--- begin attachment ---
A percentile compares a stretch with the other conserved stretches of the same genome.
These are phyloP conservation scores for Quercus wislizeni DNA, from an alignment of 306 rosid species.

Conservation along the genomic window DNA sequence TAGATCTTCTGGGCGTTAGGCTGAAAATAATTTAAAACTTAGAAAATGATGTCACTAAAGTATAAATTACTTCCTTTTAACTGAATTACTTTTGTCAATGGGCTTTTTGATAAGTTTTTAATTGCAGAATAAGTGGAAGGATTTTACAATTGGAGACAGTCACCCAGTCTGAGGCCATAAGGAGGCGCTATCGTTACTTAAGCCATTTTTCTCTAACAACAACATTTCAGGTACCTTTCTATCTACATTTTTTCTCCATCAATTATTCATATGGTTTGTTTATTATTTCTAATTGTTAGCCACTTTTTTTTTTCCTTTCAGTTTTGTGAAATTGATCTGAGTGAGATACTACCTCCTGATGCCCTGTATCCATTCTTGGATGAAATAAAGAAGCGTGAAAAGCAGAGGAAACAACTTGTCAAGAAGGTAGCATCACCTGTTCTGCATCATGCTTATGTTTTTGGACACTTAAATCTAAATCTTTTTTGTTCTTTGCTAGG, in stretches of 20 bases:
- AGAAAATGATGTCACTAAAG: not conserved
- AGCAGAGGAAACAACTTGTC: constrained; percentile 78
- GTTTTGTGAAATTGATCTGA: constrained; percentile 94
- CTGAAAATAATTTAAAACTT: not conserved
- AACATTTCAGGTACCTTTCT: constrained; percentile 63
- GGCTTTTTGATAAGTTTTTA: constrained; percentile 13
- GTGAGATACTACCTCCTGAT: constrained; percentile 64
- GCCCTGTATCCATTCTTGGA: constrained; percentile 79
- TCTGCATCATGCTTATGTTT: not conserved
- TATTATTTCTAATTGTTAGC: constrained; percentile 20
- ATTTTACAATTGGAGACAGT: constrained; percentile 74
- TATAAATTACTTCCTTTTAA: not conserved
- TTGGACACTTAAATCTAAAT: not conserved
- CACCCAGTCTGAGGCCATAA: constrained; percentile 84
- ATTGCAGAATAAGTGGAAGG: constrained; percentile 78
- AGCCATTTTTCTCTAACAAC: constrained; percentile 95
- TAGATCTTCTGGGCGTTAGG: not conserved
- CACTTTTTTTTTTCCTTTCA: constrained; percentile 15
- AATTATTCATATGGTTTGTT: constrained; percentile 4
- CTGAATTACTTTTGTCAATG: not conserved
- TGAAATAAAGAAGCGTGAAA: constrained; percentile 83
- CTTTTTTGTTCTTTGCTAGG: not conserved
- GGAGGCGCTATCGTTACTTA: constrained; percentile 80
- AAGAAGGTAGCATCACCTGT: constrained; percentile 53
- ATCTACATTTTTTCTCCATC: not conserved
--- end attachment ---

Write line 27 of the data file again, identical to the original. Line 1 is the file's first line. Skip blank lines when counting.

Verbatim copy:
- AAGAAGGTAGCATCACCTGT: constrained; percentile 53